Ernesto “Che” Guevara arrived in Guatemala City on Christmas Eve in 1953. An aimless radical who had yet to find his path in life, he had come to see firsthand the liberal reforms being carried out by Guatemala’s democratically elected leader, Jacobo Arbenz.
The most consequential of them, it would turn out, was his effort at land redistribution. Arbenz proposed seizing the uncultivated land held by the company United Fruit, and compensating the firm by paying it the full amount it had claimed the land was worth in its latest tax filings.
Unfortunately for Arbenz, then-Secretary of State John Foster Dulles and his brother, Allen Dulles, the head of the CIA, were both effectively paid agents of United Fruit, which was represented by their law firm, Sullivan and Cromwell. They were also zealous Cold Warriors, and believed deeply that Arbenz was a communist, regardless of whether he admitted it.
The CIA launched a coup, led by several hundred U.S.-backed rebels, and backed by U.S. bombs and a substantial propaganda campaign both in print and on the radio.
Stephen Kinzer, in his dual biography of the Dulles brothers, writes that the Eisenhower-approved coup left a lasting impression on the young man, Guevara, who happened to be in the capital as the coup was carried out:
Later he told Castro why it succeeded. He said Arbenz had foolishly tolerated an open society, which the CIA penetrated and subverted, and also preserved the existing army, which the CIA turned into its instrument. Castro agreed that a revolutionary regime in Cuba must avoid those mistakes. Upon taking power, he cracked down on dissent and purged the army.
None of this means the U.S. is directly responsible for the decisions Castro made, or for the path he took Cuba down. None of it justifies or excuses human rights abuses or the subjugation of an entire people. What Castro did is his own.
But the conditions he operated under matter, and if Arbenz was an example for Guevara and Fidel Castro of what not to do, his successor regime offered a different lesson. The U.S.-backed military dictatorship that took over killed tens of thousands and crushed dissent.
The debate over Castro’s legacy is being waged on familiar grounds, with his opponents condemning him as an irredeemable tyrant and his defenders arguing that the good he did around the world and for the Cuban people outweighs the black mark of his human rights record and his leveling of Cuban civil society.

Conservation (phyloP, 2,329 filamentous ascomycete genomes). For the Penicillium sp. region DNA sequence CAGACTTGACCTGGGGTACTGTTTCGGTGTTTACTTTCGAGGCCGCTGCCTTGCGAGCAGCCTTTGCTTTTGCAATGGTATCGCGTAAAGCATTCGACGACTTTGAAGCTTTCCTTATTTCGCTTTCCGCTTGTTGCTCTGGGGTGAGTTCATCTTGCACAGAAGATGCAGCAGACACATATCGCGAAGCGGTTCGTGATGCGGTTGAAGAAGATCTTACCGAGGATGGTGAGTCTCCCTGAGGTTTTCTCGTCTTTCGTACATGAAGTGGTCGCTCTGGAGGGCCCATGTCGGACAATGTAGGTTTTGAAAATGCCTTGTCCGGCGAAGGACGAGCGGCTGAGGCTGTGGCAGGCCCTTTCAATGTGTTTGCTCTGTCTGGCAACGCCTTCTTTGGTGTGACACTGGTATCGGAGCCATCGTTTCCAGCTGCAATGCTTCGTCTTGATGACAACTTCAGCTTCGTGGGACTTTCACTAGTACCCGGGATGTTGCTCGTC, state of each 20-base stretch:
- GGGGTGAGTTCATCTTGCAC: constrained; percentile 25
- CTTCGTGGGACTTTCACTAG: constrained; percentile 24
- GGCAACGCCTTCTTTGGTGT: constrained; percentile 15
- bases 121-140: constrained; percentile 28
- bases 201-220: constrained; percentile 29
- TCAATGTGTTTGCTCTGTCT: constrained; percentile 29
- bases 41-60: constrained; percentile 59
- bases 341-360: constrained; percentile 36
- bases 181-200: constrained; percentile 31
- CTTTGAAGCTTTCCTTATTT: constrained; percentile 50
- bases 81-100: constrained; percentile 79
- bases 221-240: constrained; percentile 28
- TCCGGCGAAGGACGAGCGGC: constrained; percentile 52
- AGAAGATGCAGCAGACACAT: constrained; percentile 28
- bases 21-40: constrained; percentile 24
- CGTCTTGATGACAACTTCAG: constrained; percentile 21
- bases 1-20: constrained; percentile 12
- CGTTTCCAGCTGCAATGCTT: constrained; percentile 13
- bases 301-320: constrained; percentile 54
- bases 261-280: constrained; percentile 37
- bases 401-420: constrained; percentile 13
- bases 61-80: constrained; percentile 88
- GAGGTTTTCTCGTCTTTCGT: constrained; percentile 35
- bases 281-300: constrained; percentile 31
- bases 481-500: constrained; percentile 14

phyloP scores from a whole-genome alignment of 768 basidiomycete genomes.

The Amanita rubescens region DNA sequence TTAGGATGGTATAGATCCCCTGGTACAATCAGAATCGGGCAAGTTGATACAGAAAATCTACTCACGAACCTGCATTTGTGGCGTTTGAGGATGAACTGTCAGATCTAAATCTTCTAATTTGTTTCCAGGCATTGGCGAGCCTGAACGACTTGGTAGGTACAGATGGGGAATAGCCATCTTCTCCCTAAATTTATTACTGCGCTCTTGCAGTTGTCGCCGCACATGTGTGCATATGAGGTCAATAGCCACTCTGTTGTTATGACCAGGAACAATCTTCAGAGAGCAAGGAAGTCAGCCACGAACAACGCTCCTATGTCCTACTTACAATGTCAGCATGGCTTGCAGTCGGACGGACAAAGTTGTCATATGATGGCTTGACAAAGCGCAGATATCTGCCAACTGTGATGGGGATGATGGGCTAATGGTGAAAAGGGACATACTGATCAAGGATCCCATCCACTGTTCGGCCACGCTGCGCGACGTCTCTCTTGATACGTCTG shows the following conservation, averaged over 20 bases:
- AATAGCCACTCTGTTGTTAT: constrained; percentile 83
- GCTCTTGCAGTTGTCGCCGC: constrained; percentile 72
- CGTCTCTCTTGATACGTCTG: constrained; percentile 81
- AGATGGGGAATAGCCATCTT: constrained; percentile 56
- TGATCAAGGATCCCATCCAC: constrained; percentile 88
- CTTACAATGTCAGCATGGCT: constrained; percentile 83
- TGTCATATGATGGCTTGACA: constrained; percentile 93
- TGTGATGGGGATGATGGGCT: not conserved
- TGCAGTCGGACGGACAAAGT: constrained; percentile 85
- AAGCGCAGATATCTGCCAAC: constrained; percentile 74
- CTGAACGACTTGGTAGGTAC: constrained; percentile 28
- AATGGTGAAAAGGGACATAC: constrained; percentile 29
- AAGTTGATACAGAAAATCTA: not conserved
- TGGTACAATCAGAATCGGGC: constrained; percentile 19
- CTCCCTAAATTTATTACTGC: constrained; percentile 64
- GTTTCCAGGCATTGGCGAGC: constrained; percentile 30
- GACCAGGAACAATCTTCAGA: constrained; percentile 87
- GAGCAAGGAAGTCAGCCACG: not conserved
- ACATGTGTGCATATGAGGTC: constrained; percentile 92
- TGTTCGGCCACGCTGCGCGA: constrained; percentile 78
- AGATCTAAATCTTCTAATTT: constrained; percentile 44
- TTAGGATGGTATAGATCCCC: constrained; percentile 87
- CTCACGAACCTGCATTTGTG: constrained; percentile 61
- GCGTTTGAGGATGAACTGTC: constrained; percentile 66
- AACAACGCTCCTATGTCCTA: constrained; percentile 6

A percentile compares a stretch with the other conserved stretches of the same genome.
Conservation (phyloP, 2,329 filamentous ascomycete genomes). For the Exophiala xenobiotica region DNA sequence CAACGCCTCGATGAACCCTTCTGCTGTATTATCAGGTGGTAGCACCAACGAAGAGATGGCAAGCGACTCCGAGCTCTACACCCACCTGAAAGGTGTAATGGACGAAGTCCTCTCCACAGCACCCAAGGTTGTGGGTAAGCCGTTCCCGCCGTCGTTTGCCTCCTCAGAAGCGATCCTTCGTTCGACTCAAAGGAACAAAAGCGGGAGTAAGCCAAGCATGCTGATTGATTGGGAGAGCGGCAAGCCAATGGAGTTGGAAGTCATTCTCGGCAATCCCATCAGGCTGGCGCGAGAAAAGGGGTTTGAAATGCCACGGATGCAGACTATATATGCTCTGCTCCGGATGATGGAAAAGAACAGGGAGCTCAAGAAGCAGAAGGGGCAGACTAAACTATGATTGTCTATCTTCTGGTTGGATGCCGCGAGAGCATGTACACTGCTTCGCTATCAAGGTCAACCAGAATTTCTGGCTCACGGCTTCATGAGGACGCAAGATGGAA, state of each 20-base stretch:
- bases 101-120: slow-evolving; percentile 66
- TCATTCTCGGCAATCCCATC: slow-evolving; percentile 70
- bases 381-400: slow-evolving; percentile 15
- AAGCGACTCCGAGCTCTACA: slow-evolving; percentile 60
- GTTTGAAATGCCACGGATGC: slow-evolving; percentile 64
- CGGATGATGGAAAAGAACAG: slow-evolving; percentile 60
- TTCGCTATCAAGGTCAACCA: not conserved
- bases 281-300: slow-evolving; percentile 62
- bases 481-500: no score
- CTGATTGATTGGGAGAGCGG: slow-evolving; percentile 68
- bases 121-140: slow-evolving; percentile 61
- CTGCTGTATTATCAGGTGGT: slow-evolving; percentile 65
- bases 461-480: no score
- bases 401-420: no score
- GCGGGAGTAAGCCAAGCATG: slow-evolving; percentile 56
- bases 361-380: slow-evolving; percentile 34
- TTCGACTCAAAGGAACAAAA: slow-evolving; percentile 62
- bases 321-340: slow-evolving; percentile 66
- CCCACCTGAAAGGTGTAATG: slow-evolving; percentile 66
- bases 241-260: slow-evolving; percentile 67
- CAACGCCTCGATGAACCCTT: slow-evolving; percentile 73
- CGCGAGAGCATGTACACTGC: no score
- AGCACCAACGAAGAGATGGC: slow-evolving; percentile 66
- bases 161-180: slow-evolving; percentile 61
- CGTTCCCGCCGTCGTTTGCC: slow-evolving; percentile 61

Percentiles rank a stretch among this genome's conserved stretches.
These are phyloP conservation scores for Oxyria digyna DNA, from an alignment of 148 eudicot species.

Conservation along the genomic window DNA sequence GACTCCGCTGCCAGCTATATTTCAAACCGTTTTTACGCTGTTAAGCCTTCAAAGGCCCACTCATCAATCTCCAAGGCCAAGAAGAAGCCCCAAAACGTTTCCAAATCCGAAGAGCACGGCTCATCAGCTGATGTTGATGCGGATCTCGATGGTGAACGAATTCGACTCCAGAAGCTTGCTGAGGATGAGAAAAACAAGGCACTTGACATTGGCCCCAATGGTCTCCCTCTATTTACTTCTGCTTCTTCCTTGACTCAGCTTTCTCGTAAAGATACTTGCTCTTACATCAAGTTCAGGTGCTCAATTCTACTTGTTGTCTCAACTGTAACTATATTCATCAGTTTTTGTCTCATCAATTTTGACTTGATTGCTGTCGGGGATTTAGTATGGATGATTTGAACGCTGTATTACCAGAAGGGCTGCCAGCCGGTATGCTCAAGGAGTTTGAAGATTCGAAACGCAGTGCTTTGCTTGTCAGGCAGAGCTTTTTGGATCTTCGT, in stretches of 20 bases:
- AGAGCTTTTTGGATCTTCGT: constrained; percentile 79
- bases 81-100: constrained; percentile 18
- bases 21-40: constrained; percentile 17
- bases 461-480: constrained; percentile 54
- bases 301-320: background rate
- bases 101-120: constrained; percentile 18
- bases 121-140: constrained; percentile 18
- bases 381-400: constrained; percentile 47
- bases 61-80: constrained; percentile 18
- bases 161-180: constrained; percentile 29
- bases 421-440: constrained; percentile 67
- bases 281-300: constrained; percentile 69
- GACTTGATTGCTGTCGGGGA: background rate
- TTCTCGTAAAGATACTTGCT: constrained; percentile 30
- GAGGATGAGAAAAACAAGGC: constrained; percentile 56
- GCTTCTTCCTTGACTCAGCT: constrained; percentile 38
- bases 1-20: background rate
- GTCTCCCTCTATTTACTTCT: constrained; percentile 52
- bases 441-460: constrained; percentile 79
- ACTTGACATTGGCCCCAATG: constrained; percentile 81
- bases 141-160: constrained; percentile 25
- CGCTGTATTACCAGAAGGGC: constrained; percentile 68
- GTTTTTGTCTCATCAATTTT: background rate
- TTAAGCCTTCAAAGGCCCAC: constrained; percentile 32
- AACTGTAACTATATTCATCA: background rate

The conversation in the U.S. often goes on, however, as if Castro were operating in a vacuum. It may well be that Castro’s own personality, or pressure from the Soviet Union, would have pushed him regardless toward the hard-line communism that came to dominate Cuba. But when Castro took over, observers in Cuba, the U.S. and around the world felt there was a chance Castro would be a nationalist reformer rather than an orthodox communist.
Looking back at the experience of Arbenz, Castro and Guevara had good reason to believe the U.S. would do whatever was in its power to overthrow the new government, whether the regime was in the camp of liberal reform or hard-line communism. Arbenz, after all, had been elected and his term in office was nearly up when the U.S. came for him. The CIA had done the same the year before to the democratically elected Mohammad Mosaddegh in Iran, who was by no means a communist.
And, in 1961, the same planners of the Guatemalan coup organized a new one against Cuba, this one ending in the debacle known as the Bay of Pigs. It came just a few months after a U.S.-backed plot had brutally assassinated the elected leader of the Democratic Republic of Congo, Patrice Lumumba, another nationalist the Dulles brothers believed was a secret communist.
If the United States had been serious about wanting to spread democracy around the world, perhaps it should have shown more respect for and to democracies.